Matter of: Pacifica Services, Inc. File: B-280921 Date: December 7, 1998

B-280921: Dec 7, 1998

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DIGEST Contracting agency's rejection of protester's proposal as technically unacceptable was reasonable and consistent with the solicitation's evaluation criteria where the record shows the agency reasonably determined that the proposal failed to comply with the solicitation's requirement to demonstrate that its proposed staffing represented an adequate number and appropriate allocation of qualified employees and job categories for each task. Since offerors were on notice the agency might award the contract without conducting discussions. The agency's decision to do so under the circumstances here is unobjectionable. The only offeror whose proposal was evaluated as technically acceptable.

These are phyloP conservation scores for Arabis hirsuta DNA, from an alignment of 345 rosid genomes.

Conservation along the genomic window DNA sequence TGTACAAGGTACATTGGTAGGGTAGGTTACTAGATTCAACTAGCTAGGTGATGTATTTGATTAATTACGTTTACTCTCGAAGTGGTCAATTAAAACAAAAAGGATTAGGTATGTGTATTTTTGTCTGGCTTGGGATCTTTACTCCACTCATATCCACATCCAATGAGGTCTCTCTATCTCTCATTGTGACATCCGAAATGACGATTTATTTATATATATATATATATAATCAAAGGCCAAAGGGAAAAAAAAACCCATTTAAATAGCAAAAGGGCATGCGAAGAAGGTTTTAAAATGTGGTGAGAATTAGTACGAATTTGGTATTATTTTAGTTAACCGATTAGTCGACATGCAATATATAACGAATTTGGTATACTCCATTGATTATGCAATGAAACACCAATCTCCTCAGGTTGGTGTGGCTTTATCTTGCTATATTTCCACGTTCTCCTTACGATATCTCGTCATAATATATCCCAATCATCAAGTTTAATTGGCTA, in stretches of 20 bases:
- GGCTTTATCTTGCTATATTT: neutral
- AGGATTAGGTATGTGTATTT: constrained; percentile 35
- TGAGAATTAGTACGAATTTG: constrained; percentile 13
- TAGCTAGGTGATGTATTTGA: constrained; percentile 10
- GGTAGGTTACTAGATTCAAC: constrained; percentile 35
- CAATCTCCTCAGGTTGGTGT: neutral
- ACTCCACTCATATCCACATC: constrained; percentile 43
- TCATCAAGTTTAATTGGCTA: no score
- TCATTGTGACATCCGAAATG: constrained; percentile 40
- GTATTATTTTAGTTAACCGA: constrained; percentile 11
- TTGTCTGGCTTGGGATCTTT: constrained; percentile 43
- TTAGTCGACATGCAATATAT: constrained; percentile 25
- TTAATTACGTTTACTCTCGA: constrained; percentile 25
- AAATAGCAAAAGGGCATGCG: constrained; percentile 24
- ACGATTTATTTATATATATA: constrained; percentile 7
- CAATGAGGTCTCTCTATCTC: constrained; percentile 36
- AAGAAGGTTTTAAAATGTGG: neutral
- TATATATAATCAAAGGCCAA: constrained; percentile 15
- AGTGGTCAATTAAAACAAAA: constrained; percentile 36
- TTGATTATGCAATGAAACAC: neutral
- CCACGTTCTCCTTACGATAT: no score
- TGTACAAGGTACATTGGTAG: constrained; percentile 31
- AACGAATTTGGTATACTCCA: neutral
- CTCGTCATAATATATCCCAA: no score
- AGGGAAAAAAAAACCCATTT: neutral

Matter of: Pacifica Services, Inc. File: B-280921 Date: December 7, 1998

DIGEST

Attorneys

DECISION

Pacifica Services, Inc. protests the rejection of its proposal as technically unacceptable under request for proposals (RFP) No. F06493-98-R-0031, issued by the Department of the Air Force to obtain civil engineering services at the Los Angeles Air Force Base and its military family housing annexes. Pacifica contends that the Air Force improperly evaluated its technical proposal and improperly failed to conduct discussions with the firm prior to awarding the contract to TrendTec, the only offeror whose proposal was evaluated as technically acceptable.

We deny the protest.